by Kevin Eikenberry
Our surroundings impact our thinking and perspective a great deal. When we walk into a building with a company logo on the door, see news and metrics on hallway monitors, we are being reminded in subconscious ways of what we are doing and what we are a part of. When we work from where we live, there are fewer reminders of the connection to work, beyond our technology and perhaps our own to-do list.
The fact is the longer we work apart from others and in our own homes, the more insular we become, the more we see our work as our own (and not a part of something bigger), and the shorter term our work focus might become. This disconnection of our work adds to the physical isolation from others, which creates problems that can move far beyond work output and quality.
How to Stay Focused on the Big Picture
This psychology can be overcome by a personal awareness to stay connected and focused on a bigger picture, but this isn’t solely an individual issue. This situation exposes an executive imperative: In a world where people are working in different places at different times, and perhaps never working in physical proximity to their leaders – creating and communicating common purpose and goals is critical to success.
Here are some specific things executives and senior leaders can do to overcome this new challenge.
- Don’t rely solely on the quarterly town hall. Chances are you have some sort of regular across the organization communication process. Use it, but don’t stop there.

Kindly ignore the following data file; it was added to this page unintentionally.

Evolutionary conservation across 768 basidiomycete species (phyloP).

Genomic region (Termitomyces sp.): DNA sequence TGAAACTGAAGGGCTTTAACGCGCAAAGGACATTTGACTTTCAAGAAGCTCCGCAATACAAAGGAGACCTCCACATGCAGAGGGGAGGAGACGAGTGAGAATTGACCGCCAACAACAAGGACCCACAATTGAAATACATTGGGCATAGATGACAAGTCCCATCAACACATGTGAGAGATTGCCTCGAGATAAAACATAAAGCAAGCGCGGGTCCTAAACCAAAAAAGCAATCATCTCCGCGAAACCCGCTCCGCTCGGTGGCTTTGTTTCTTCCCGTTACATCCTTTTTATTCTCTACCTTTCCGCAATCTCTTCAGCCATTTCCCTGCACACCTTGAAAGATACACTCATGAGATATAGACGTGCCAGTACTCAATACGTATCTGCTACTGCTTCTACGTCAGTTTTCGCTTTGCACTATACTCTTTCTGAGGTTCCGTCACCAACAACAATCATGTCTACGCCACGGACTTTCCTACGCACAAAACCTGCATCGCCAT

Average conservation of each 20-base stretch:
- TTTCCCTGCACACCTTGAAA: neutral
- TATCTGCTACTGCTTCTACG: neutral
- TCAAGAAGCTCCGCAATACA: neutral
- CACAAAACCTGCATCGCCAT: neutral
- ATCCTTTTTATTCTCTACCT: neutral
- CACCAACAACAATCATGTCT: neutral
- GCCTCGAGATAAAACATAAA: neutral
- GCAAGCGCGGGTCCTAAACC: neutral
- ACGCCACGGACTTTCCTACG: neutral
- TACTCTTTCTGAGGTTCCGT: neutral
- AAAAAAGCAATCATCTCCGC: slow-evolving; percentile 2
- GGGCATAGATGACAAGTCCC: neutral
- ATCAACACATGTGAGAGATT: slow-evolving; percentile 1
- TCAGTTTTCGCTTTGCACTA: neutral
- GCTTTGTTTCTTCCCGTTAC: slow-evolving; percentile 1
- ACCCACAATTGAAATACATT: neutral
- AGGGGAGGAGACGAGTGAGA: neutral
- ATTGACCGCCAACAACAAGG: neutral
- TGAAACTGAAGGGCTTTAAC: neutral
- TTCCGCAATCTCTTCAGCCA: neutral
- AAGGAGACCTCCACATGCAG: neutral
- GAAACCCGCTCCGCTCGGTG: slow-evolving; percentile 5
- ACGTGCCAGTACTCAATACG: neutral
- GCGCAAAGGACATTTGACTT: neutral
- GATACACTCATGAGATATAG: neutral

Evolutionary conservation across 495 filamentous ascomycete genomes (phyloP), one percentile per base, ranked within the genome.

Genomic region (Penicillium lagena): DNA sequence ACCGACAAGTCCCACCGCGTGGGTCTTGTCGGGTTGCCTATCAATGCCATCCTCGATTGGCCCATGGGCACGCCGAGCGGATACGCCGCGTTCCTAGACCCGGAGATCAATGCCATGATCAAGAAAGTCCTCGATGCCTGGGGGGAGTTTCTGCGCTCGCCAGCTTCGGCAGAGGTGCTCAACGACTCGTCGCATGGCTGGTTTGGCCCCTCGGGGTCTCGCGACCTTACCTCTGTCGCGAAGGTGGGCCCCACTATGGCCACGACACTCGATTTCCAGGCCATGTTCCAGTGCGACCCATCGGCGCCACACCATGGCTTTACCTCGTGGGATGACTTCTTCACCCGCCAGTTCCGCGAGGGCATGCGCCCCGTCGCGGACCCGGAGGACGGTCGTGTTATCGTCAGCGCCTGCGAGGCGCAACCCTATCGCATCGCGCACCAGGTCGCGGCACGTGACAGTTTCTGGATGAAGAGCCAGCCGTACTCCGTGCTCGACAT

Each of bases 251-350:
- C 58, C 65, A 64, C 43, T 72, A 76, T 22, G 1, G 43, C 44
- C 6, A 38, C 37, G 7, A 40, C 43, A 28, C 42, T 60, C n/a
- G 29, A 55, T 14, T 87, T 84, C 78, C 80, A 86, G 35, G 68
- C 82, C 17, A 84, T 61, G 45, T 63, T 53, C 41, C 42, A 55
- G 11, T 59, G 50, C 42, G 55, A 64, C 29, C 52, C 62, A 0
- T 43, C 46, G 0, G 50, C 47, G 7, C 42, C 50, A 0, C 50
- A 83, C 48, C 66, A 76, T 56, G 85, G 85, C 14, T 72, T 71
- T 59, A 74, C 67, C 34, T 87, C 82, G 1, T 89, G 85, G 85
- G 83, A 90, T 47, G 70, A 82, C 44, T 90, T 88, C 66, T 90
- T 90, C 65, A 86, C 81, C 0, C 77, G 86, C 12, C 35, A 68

- Share the big picture more frequently. When you are tired of sharing it, you are just getting close to everyone understanding it. Note that we don’t remember an advertising message until at least seven impressions.
- Meet with different groups. Meetings might be virtual or face-to-face, but find ways to connect in different and perhaps unexpected ways to share the big picture and thank them for their efforts in moving toward it.
- Use a variety of communication mediums. Shorter, more regular video messages, more Q&A and dialogue opportunities, emails of encouragement, and maybe even a blog.
- Be real. If your organization is large, you have a communications department, but senior leaders need to be real, transparent and personable. Others can edit, but the messages should come from you. The more real the communication, the better.
- Create repetition with being repetitious. Your goal is to embody the purpose and mission, to care about the goals so that all of your communications share those important messages, without feeling like you are giving the same speech over and over. (And if you are still thinking speech and not conversation you are missing my point).
This is every leader’s job
While senior leaders must embrace these actions, the work doesn’t end with them (or even rest solely on their shoulders). Leaders at all levels need to be more conversant, consistent, and diligent in communicating purpose and goals with a distributed workforce. Beyond that they must become more adept at connecting the daily work of the team (and individual team members) to the corporate or organizational goals and strategies.
In this new distributed, hybrid model of working the leader’s role in communicating vision, purpose and connecting goals to daily work has never been more important. Hopefully now you see that as more than a slogan, but a call to action for us all as leaders to create purpose, communicate goals and connect daily work with both of those things.
This piece was originally posted in Remarkable Results, a LinkedIn Newsletter. If you want more practical ideas for remote and hybrid work, and what the future of work will hold, you can subscribe (for free!).